Cardiff is set to grow significantly over the next decade, and the city's council knows the way people travel will need to change as a result.
It wants active travel - walking, wheeling and cycling - to be at the heart of its transport plans.
To support this, we've been working with residents and others to identify ways to create healthy, safe and accessible streets.
We support more active travel everywhere in Wales, but the scale of growth planned for the capital means there's a particular need to make big changes.
We need to move away from car use, and towards more walking, cycling and public transport.
Providing the infrastructure to support this change is central to Cardiff Council’s Transport White Paper. The council says it's a 'bold agenda to transform Cardiff's transport network to help tackle climate change, improve air quality and promote better health.'
It includes a commitment to rolling out a ‘Streets for Health’ initiative across the city, enabling all streets to be reclaimed as public spaces, and become:
The council commissioned Living Streets Cymru, working with creative research and design practice Urban Habitats, to carry out a pilot project. The idea was to identify small scale, high impact changes which would support the transformation to healthier streets across the city.
Our streets, right outside our homes, are an invaluable and often overlooked resource for public health: physical, mental, and social. Central to Streets for Health are equity and inclusion and the lived experience of communities is vital to addressing these.
Our pilot project was based in the Plasnewydd area of Cardiff, a suburb of terraced streets just outside the city centre.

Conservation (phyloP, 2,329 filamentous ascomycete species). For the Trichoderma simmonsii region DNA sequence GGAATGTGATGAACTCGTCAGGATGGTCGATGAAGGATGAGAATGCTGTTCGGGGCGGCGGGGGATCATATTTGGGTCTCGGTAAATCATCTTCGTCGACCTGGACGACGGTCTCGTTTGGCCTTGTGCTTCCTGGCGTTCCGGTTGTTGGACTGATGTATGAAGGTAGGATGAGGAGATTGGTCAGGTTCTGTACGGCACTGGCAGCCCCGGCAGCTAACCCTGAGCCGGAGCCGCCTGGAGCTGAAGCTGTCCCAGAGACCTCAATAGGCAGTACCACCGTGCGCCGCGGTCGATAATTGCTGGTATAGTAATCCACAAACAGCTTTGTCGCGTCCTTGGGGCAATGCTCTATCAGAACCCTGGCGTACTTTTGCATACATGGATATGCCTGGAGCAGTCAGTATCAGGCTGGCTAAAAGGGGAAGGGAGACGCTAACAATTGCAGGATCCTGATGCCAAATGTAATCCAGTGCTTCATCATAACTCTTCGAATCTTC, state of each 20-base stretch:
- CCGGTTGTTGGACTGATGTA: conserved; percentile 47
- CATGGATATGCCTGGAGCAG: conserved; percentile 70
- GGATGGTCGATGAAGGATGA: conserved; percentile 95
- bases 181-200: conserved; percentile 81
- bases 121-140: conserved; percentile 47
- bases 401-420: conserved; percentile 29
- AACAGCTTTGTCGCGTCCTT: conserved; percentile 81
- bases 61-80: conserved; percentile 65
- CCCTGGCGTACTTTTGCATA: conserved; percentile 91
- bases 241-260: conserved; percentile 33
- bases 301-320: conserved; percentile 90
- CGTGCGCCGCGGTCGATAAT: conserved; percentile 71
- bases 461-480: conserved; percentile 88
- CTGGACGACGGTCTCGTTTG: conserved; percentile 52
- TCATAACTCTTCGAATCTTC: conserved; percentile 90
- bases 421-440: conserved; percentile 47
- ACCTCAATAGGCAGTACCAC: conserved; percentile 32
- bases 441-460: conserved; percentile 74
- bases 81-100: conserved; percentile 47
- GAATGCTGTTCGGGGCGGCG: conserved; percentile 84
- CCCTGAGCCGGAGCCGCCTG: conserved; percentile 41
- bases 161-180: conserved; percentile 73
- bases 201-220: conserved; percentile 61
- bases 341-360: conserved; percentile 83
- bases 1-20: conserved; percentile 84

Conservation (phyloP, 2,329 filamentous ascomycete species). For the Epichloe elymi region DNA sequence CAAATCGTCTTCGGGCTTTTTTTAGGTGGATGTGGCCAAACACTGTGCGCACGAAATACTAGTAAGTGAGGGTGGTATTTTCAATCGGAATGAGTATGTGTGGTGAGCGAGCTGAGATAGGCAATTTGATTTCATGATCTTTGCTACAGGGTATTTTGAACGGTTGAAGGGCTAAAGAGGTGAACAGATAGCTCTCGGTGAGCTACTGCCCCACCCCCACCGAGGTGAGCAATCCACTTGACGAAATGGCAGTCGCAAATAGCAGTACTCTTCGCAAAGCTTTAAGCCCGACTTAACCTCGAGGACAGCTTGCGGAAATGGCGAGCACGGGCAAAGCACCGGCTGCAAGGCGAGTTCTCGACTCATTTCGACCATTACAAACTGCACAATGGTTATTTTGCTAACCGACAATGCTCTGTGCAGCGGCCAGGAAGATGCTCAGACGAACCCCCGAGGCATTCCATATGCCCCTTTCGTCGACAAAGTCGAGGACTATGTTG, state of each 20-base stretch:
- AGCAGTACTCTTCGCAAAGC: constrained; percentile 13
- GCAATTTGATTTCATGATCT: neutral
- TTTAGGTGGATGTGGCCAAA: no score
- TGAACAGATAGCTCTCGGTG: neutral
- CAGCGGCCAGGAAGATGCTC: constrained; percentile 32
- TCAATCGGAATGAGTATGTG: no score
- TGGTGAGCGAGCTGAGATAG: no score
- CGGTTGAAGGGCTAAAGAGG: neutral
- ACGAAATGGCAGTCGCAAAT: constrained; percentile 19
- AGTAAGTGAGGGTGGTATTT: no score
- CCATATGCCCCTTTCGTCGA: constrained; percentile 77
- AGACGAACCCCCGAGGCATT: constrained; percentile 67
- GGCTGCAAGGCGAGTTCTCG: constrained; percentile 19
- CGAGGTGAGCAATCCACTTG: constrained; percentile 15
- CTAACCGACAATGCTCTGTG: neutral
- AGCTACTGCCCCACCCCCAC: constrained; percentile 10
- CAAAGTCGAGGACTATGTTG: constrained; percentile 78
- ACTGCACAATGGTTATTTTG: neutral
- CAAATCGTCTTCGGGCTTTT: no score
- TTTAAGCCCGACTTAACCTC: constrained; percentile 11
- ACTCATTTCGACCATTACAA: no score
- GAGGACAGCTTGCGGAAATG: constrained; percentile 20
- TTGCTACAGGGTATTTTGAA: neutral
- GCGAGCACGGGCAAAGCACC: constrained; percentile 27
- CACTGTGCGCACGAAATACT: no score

Like many urban communities, the district has suffered from the effects of motor traffic. It's a problem local resident Peter, who's lived in Plasnewydd for 16 years, knows very well:
“Roath has struggled with excess traffic for years, particularly rat-running on the residential streets" he told us. "In addition, our main shopping streets are noisy and congested, often with narrow and uneven pavements."
To improve the situation and make the project a success, it was important that we developed a good understanding of the area and spoke to a wide range of local people.
We began by looking at Plasnewydd in detail, examining data and holding a workshop with a wide cross-section of council officers.
The next phase was working with the community. We wanted to gain an insight into what people living there think about their streets, and the things they would like to change.
Our activities included drop-in sessions, street and school route audits and an online survey.
We involved residents, business owners, the local school and politicians. We ran activities at different times of the day and week, using a wide range of methods, to ensure an inclusive approach.
We presented our recommendations to Cardiff Council in Spring 2020, and it says the findings have "provided a helpful indication of the improvements that could be implemented that would enhance local streets and provide a healthy environment to live in."
The council says the engagement work has "generated a lot of local interest and highlighted the potential for a community-led initiative in Plasnewydd".
It's also setting up a working group to enable the initiative to take shape, paving the way for the roll out of further 'streets for health' projects across other parts of the city.
As part of the legacy of this project, we encouraged residents to come together as a Living Streets Local Group. The Roath and Plasnewydd group was formed and continues to go from strength to strength.
Peter became a founding member of the new group, and has high hopes for what it can achieve:
“We’re attracting a lot of support from across the community via our social media channels, we’ve established a good working relationship with the council and a local school, and we’re getting things done. It’s very encouraging to see!”
Living Streets’ report will be of huge benefit to the community, helping us highlight the biggest obstacles to active travel and work towards overcoming them.
Our 90 year history as the voice for pedestrians has made us experts on liveable neighbourhoods.
We have a range of services – both advisory and consultative - which help make places for people, and we help local authorities create more walkable streets.